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Sussex County Land

Land Represented by Virginia Real Estate & Development, Inc. in Sussex County, Virginia.

Land Available Residential
Land Available Commercial

Please contact Emily Warekois for Residential at 804-798-2440 or toll free 800-550-2440
Please contact Todd Pavkov for Commercial at 804-798-2440 or toll free 800-550-2440

Sussex County is located in the south central region of Virginia.  The county is 45 miles southeast of the capital city of Richmond, 25 miles from the tri-cities area that includes Petersburg and Hopewell.  Washington D.C. and Baltimore are within a few hours drive, while Boston and Atlanta are both within a day's drive. Sussex County encompasses 317,400 acre or 496 square miles.  The county lies in the Coastal Plain region on level to slightly rolling terrain.

Elevations range from 50 to 250 feet above sea level.  Drainage in the area is provided by the Nottoway River, Blackwater River and Stony Creek.

Sussex County has a rich heritage and it has a reputation for adhering to the tradition of family values and helping their neighbors. The work force in this county is known for being reliable, dedicated and able to adapt to changing technologies. The county farmlands have generated much of the county's economic success with a mixture of industry.  

Interstate 95, the East Coast's major north-south thoroughfare, bisects Sussex County.   The International Port of Hampton Roads, the largest natural deepwater harbor in the world, lies within 65 miles. The county's Wakefield Municipal Airport has a 4,350-foot paved, lighted runway with fuel available and an NDB instrument rating. CSX and Norfolk-Southern railroad serve the county with freight and piggyback and approximately 40 trucking firms serve industry within 50 miles of Sussex.

Local Economy

The local economy is based on agricultural and agricultural-related manufacturing.  Agriculture accounts for over one-half of the county's basic employment and more than a quarter of its total employment.  Other basic industries include manufactureing, peanut shelling, tourism and non-local government. 


Sussex County was formed in 1754 from Surry County and named after Sussex County, England.  Settlement of Sussex County started proir to 1700 when people began to move south of the Blackwater River.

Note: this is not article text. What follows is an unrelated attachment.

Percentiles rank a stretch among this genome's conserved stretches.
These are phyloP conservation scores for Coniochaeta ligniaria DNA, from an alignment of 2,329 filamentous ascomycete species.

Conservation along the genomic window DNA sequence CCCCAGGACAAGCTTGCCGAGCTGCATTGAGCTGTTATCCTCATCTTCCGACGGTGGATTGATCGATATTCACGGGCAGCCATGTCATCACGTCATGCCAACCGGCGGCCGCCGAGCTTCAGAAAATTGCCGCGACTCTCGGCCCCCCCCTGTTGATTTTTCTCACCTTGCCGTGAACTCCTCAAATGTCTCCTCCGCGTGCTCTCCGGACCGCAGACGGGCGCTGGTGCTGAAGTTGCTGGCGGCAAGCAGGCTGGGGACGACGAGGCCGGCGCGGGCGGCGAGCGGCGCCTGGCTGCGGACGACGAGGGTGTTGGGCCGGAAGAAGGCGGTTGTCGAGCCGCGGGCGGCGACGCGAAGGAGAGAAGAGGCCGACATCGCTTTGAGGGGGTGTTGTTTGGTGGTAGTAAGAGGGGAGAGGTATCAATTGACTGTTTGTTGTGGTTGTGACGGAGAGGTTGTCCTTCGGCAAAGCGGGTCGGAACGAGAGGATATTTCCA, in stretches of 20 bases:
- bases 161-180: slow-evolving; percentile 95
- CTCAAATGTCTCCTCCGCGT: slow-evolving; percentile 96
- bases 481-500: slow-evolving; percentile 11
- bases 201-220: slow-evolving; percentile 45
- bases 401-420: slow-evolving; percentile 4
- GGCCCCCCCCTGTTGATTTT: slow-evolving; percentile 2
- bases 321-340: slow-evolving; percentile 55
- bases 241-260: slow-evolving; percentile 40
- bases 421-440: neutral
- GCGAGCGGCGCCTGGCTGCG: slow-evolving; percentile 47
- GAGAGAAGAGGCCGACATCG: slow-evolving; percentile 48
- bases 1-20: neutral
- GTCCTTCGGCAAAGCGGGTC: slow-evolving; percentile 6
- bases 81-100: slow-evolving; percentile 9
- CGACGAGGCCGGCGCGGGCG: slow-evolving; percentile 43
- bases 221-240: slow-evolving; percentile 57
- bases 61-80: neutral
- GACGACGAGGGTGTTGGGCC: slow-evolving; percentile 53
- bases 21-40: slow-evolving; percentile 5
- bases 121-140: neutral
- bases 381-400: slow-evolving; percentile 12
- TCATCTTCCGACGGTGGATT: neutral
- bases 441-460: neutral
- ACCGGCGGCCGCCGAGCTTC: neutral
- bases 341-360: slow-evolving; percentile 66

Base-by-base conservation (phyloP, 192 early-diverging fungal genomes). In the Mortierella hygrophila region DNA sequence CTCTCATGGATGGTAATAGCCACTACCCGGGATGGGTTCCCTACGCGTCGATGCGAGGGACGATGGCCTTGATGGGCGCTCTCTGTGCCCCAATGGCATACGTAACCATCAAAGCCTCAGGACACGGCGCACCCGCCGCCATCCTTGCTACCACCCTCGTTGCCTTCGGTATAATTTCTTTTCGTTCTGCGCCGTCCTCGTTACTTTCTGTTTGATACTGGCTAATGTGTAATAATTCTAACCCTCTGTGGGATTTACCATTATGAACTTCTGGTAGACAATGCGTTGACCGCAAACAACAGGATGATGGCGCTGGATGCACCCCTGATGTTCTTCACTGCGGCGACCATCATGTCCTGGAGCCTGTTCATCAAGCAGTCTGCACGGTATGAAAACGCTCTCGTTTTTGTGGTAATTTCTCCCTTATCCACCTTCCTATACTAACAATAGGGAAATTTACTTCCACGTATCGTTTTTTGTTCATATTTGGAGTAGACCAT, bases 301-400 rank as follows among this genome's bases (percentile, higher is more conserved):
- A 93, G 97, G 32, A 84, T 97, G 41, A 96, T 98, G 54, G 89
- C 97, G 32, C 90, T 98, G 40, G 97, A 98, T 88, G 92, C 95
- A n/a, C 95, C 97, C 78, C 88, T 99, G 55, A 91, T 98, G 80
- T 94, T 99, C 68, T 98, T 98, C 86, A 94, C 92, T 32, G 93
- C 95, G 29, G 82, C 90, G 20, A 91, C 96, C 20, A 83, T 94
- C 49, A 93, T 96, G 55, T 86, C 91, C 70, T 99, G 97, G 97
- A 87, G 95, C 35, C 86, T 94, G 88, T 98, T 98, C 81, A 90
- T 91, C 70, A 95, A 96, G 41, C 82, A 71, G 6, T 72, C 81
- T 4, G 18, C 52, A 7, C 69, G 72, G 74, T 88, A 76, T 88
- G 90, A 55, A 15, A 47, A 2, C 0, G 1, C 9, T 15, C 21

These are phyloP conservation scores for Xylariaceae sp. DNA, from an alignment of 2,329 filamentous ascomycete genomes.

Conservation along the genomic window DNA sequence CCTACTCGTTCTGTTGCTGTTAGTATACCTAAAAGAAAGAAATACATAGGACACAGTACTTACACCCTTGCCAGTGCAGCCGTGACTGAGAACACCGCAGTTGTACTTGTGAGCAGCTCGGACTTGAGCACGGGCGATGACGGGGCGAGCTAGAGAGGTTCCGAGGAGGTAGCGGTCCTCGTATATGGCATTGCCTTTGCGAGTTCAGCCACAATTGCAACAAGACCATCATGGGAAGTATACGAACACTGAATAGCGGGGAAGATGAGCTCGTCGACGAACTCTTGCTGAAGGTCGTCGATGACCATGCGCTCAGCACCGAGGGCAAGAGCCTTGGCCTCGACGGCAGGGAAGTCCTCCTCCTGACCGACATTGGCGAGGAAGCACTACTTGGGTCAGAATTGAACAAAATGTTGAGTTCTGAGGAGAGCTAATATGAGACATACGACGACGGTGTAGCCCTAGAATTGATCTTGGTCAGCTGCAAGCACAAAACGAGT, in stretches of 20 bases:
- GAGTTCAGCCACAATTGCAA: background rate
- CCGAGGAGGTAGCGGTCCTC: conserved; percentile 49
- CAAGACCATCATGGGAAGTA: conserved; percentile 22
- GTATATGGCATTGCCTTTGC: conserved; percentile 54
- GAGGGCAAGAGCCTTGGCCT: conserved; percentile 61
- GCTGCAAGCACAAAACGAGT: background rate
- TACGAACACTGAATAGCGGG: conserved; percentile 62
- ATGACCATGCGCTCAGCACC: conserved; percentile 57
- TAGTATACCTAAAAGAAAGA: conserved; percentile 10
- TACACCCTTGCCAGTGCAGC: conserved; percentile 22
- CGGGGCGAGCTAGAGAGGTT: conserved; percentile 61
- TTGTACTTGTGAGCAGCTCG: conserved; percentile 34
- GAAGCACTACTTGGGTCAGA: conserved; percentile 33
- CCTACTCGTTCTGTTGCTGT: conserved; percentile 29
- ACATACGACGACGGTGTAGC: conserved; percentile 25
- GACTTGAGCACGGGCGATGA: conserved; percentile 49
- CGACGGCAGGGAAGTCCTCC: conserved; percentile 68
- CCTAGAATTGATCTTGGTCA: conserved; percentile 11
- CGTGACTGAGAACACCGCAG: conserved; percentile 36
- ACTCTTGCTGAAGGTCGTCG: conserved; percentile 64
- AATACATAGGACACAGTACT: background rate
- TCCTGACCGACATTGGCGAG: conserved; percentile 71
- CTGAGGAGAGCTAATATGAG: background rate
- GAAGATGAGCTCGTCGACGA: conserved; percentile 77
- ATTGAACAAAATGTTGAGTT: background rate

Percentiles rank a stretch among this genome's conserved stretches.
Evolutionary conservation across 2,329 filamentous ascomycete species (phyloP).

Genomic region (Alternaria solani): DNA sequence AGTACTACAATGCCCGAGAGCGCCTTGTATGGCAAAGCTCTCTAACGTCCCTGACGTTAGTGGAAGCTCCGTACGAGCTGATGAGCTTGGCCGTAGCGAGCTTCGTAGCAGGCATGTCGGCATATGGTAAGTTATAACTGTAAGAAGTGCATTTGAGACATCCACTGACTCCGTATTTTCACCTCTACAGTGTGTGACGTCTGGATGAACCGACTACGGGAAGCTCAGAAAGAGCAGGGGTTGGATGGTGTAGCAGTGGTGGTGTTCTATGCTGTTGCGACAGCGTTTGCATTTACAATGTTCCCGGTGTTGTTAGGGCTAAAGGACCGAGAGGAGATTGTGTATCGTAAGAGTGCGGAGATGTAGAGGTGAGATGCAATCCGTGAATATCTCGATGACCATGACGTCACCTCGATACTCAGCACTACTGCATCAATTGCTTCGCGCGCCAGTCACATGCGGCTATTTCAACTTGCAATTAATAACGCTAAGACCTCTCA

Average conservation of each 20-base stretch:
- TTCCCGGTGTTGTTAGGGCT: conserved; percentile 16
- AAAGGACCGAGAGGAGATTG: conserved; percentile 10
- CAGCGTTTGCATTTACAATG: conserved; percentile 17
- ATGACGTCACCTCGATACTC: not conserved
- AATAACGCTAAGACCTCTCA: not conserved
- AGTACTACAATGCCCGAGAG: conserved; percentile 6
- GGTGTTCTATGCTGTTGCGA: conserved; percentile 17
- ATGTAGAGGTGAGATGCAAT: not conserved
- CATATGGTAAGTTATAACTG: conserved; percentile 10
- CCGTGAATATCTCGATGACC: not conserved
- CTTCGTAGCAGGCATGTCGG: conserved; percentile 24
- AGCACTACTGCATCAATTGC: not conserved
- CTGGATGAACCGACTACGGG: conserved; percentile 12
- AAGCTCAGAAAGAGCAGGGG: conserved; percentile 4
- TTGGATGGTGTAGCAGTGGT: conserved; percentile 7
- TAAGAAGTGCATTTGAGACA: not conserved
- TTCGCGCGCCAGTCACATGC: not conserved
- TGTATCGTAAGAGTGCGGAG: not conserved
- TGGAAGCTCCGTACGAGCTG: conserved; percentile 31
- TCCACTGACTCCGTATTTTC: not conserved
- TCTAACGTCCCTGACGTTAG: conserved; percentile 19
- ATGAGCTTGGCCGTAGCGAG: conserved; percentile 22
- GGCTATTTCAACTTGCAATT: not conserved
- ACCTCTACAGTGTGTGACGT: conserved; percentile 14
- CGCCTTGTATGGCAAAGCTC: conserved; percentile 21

Labor Force

Sussex's labor force is responsible, dedicated and able to adapt to changing technologies.  The labor market area includes the Appomattox Basin, the southern half of the Richmond-Petersburg metropolitan area.


Sussex County-10,100 (1995 estimate) Appomattox Basin Region-384,800 (1995 estimate)


There are 160 farms in Sussex with an average size of 517 acres accoding to the 1995 Agriculture Statistics.  Twenty-five percent of the County's land is devoted to agriculural production.  Principal crops are peanuts, cotton, corn, flue-cured tobacco, small grains and soybeans.  The market value of agricultural products in 1995 was $21 million.  Sussex ranks 17th among Virginia counties in total cash receipts from agricultural production.

Natural Resources

Eighty percent (250, 649 acres) of the county's land is commercial forest (99% privately owned).  The dominant softwoods species is loblolly pine.  The hardwoods are oak and hickory.

Groundwater is obtained from wells varying in depth from 550 feet in the west to 50 feet in the east.  Surface water consists of the main trubutaries of the Nottoway River in the northeast.

Mineral resources include sand and gravel, which have been commercially produced near Stony Creek, primarily for use in asphalt.  Clay has been produced near Waverly for use in brick and cement.  Marl has been extracted near Wakefield for agricultural use.  A heavy sands mineral deposit extends over 7 miles along State Route 619 and covers 4,600 acres in northwestern Sussex and southwestern Dinwiddie counties.

The valuable minerals are ilemininte and leucoxene (titaniuos bearing minerals primarily used for the manufacturying of paint pigment); rutile (also a titanium bearing mineral used by the aerospace industry and in making artificial joints and pacemakers); and zircon (used as a ceramic glaze and as regractory sand in steel manufacturing).

Sussex County Chamber

Sussex County Government